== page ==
I had never ever been interested in going to Macau but this time there was, at least apparently, no other choice. Back in 2007 I had experienced the nightmare that it is to arrive in Hong Kong with a bicycle and I wasn't willing to repeat that, let alone now there being two of us. The only reason why we had to go through Macau was because that's the place where the cheapest flights for the Philippines take off from, they are indeed really cheap. That, coupled with the fastest issuing of the Philippine visa at the cheapest price in the region and the fact that, opposite to Hong Kong, you are actually allowed to cycle in Macau, it made the place hard to resist. What I didn't know at the time of arranging the flight is that we would fall into a trap and as the saying (in Spanish) goes, the cheapest ends up being the most expensive in the end.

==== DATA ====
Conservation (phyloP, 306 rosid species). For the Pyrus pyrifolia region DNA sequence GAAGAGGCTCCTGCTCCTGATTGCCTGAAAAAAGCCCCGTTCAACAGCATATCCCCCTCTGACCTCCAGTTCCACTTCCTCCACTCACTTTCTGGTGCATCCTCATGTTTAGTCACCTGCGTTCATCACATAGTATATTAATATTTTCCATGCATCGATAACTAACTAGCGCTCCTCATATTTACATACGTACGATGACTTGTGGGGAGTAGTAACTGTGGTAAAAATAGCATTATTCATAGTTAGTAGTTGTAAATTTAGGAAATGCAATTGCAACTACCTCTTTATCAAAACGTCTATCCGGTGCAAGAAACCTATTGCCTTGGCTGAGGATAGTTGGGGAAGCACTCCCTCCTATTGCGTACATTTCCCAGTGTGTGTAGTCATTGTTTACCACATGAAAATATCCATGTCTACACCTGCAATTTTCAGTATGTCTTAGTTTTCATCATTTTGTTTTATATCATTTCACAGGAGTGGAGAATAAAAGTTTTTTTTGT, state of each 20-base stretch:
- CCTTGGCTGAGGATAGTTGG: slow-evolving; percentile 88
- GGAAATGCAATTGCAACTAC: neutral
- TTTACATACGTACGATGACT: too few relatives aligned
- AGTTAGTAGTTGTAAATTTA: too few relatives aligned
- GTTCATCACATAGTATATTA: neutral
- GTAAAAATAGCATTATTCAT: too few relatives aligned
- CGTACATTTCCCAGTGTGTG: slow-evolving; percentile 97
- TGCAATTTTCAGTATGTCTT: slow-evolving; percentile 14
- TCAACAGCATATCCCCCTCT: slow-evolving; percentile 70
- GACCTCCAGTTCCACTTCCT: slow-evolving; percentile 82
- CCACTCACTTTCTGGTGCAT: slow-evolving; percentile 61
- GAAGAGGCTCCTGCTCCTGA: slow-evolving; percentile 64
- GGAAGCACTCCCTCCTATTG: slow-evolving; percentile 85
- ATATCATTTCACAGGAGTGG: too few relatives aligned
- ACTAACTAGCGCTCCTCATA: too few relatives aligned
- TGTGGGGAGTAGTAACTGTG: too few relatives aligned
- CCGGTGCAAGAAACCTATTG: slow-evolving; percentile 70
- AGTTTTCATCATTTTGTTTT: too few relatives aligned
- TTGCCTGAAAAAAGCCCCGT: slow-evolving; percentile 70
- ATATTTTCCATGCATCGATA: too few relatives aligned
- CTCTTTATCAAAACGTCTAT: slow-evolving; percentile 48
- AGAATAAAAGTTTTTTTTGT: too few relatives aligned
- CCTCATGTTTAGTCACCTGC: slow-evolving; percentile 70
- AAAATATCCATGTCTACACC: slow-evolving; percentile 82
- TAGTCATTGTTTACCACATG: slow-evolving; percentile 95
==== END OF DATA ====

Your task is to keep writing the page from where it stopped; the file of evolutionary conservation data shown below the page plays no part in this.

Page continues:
It took us 12 exhausting hours to complete the 135km that separate Guangzhou广州and the city of Zhuhai珠海sitting across the border from Macau. The road was pretty much a continuation of what I had been experiencing the days before arriving to Guangzhou广州, an endless continuum of factories and evil traffic. Many of those images that can be seen in some investigative reports in the west about the poor working conditions going on in china can be seen live here, right from the road. Or what it is actually more terrifying, one can only see a small bit of it and that very small bit is already terrifying itself. Factories filled with lines and lines of workers probably sitting all day there working double or triple shifts, their housing sitting either right above or right next to the factory. It is only left to imagination what living like this must be like, in this industrial megacenter of the planet. The lives of the very people that work anywhere from 8 to 18hs a day to make real those objects that not only the very few in the world will be able to consume but also those super cheap mass market products that find their place somewhere across the globe. It is a saddening experience and it brings me down to see the degree of inequality that the Gods of the economy of our days promote and strive so so so hard to defend.